I then set up for 'Der Golem' and was once again thrilled to hear how good my beat-up Roland speakers sound when placed on the Strosacker's wooden stage. The music just leaps to life. After running through a few chord progressions, I heard someone behind me say, "Awesome!" 

After running through a Koko the Clown cartoon as a warm-up, we went straight into 'Der Golem' and I have to say, everything just fell into place. There was something about the silent image and the live music and that audience that gave everything a majesty and portentousness that otherwise would not have happened. 

Things got especially powerful during the amazing sequence when the Rabbi conjures up evil spirits to find the secret word to bring life to the inanimate. I used a steady 3/4 beat throughout, starting very simply, over which I wove increasingly frenetic figures until finally reaching something like the spirit of Ravel's "La Valse," described somewhere as a dance on the edge of a volcano. 

You could tell there was genuine audience engagement, especially when the creature begins to turn on its creators. Wow! You just can't experience tension, anticipation, and energy like that at home. And 'Der Golem' is a very satisfying film in that respect, as it all gets released in the film's climactic sequence. 

I was gratified to receive a hearty ovation, but gestured to the screen behind me, as that's what it's all about. 

A view of the auditorium Friday afternoon, before most attendees arrived.

Alas, attendance at the sci-fi festival was clearly down from my last appearance here, in January 2020, just before the pandemic took hold. Then, for a screening of 'Aelita, Queen of Mars' (1924), we had to move people (and their sleeping bags) around to make room for my keyboard. This time, there were acres of open space. 

Yes, the pandemic has had an effect. And yes, times are changing. 

A stuffed cat in the Strosacker Auditorium.

But I hope the spirit that's part of the DNA of this festival and similar ones—the sense of wonder and love of cinema that prompted people to create such communal events in the era before VCRs and DVDs and everything-on-demand—will persist as we all march forward. 

Afterwards, I pointed the Subaru Forester east towards Boston, arriving in time (with an overnight stay in Syracuse, N.Y.) for the matinee of 'La Bohème' at the Somerville Theatre.

Silent film on the Somerville's big marquee! 

The screening marked the return of the venue's 'Silents, Please!' series after a long pandemic-induced hiatus. In welcoming back the audience, I recalled how the last silent at the Somerville was on Sunday, March 15, 2020, when the theater screened Rin Tin Tin in 'Clash of the Wolves' (1925) to a smaller-than-usual crowd.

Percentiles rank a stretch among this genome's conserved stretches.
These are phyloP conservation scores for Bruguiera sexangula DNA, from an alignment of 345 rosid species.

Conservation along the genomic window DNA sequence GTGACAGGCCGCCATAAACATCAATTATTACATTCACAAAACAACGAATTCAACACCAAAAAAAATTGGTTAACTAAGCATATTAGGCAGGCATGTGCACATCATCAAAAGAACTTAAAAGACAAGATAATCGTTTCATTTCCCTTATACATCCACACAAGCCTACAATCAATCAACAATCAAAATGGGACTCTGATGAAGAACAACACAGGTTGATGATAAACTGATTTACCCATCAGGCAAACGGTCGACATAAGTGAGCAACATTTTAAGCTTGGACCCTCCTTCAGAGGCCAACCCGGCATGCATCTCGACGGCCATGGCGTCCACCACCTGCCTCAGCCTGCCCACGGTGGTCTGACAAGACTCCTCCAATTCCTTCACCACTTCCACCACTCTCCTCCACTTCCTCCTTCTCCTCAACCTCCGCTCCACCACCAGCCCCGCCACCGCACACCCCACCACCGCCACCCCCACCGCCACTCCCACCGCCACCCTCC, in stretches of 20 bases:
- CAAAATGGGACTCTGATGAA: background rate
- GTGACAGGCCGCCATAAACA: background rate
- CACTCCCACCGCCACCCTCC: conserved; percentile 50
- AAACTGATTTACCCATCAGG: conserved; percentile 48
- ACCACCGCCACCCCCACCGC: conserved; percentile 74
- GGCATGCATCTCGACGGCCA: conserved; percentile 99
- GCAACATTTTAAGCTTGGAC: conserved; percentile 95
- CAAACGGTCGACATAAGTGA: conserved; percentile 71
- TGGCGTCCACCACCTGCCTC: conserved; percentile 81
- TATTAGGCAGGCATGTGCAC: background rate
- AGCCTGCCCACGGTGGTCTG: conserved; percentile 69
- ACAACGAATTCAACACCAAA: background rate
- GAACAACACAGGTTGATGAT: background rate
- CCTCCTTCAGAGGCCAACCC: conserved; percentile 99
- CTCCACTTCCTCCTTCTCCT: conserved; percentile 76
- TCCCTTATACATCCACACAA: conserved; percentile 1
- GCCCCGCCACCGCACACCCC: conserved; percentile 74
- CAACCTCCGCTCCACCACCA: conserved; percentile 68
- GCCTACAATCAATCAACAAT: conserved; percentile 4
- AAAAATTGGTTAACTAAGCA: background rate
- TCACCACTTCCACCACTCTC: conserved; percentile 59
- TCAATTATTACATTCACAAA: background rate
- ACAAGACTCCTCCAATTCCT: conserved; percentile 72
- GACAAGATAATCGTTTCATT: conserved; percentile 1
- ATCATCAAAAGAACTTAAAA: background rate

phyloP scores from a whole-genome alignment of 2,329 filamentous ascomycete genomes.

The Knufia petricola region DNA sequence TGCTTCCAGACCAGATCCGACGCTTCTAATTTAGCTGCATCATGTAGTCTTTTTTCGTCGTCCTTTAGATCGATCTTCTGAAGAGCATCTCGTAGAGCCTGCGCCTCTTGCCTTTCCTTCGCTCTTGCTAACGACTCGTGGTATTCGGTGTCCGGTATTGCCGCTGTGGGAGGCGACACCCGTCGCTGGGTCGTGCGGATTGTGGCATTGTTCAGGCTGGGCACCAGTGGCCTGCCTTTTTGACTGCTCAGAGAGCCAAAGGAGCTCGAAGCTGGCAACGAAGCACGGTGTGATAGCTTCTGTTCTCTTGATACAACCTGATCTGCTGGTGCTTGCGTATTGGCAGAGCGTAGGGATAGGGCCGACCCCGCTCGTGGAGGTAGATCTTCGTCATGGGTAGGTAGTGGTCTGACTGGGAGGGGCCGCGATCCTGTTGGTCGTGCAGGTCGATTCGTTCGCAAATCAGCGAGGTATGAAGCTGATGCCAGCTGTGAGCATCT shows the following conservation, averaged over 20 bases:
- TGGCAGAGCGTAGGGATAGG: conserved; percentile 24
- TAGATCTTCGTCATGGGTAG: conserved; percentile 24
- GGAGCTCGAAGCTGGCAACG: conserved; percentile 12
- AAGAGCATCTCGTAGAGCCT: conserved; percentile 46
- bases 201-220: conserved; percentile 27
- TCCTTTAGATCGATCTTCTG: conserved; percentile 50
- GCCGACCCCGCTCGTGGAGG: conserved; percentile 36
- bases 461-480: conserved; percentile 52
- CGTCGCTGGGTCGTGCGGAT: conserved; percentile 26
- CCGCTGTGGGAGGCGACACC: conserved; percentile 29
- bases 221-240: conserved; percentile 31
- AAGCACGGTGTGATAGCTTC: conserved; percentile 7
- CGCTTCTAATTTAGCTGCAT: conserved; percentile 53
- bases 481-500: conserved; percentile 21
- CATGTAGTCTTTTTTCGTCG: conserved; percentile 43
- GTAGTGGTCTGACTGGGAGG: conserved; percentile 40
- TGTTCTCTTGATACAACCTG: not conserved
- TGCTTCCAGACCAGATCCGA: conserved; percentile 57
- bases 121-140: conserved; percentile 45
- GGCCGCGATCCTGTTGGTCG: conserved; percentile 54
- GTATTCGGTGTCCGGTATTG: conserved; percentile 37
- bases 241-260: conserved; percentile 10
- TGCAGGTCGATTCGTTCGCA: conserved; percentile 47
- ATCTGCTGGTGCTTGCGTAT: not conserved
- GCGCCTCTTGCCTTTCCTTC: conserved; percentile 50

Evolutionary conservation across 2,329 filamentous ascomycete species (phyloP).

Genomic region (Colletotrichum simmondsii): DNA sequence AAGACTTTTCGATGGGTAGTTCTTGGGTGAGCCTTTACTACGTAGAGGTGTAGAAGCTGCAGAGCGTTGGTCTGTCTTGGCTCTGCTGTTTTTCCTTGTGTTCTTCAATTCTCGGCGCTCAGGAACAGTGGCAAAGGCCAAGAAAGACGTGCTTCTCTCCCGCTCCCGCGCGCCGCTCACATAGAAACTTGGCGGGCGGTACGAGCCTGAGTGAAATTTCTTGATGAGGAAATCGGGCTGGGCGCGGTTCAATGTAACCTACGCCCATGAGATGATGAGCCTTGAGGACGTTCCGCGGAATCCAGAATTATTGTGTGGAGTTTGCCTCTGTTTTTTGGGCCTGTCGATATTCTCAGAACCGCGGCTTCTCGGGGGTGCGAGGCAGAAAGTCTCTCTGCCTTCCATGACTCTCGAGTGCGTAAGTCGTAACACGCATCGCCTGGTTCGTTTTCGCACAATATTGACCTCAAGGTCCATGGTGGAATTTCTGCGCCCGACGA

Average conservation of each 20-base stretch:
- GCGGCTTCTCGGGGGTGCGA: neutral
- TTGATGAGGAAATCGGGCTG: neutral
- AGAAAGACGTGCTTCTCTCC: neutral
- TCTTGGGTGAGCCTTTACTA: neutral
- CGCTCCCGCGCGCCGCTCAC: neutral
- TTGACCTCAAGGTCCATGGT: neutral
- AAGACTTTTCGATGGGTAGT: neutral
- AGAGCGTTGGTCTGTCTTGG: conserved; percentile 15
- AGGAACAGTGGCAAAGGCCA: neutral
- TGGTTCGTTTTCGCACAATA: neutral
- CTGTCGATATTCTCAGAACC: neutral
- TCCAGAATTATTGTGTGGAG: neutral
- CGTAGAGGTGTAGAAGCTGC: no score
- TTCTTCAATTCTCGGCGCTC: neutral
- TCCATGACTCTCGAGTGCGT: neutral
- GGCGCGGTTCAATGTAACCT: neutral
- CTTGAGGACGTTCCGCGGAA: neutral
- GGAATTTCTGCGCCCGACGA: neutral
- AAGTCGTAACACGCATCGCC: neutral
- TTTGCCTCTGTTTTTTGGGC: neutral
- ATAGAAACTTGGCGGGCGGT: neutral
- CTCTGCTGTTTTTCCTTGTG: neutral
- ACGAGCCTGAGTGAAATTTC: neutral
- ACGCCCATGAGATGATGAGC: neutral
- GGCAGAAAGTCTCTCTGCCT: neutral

"I remember at the time talking with Ian Judge, the Somerville's manager, and thinking that this pandemic thing might cause theaters to have to close for as much as two weeks, or maybe even a month," I said, to knowing laughter. 

I also got laughs with an off-the-cuff remark about the music.

"If you're expecting to hear Puccini's immortal music, I'm afraid you're going to be disappointed," I said. "What I do will be mostly improvised, and I'm not Italian, so it wouldn't sound like Puccini even if I tried. I'm Polish and Lithuanian, so I might be able to go for Witold Lutosławski."

Of course it's a real question: for a silent film version of a famous opera such as  'La Bohème,' what role should music play? My answer: same as always. The accompaniment should support the story, the characters, the action, the emotions, the changes of mood, and everything else happening on the screen.

At its best, the music helps a silent film cast a spell on an audience—and that's true for 'La Bohème' as much as any other story. In fact, I think if I did try to channel Puccini, that would only take people out of the on-screen narrative, which would be a distraction.

So I didn't channel Puccini, nor Lutosławski, nor anyone else. I just reached into my own reservoir of strong feelings and emotions and tried to conjure music that helped the film connect. 

As usual, it was a mix of deliberate calculation and in-the-moment reaction. 

Prior to the screening, I had decided an all strings texture was right for this kind of film, which gives audiences a chance to soak in a prolonged emotional bath. 

But for those big moments with Lillian Gish and John Gilbert filling up the screen—where the soaring melody over lush chords came from, I really couldn't tell you.

It certainly wasn't the hotel in Syracuse.

Okay, enough about the road trip. Here's all you need to know about 'Battling Butler' on Wednesday, April 27 at the Flying Monkey. Hope to see you there!

*   *   *

Buster gets physical in 'Battling Butler' (1926).

TUESDAY, APRIL 12, 2022 / FOR IMMEDIATE RELEASE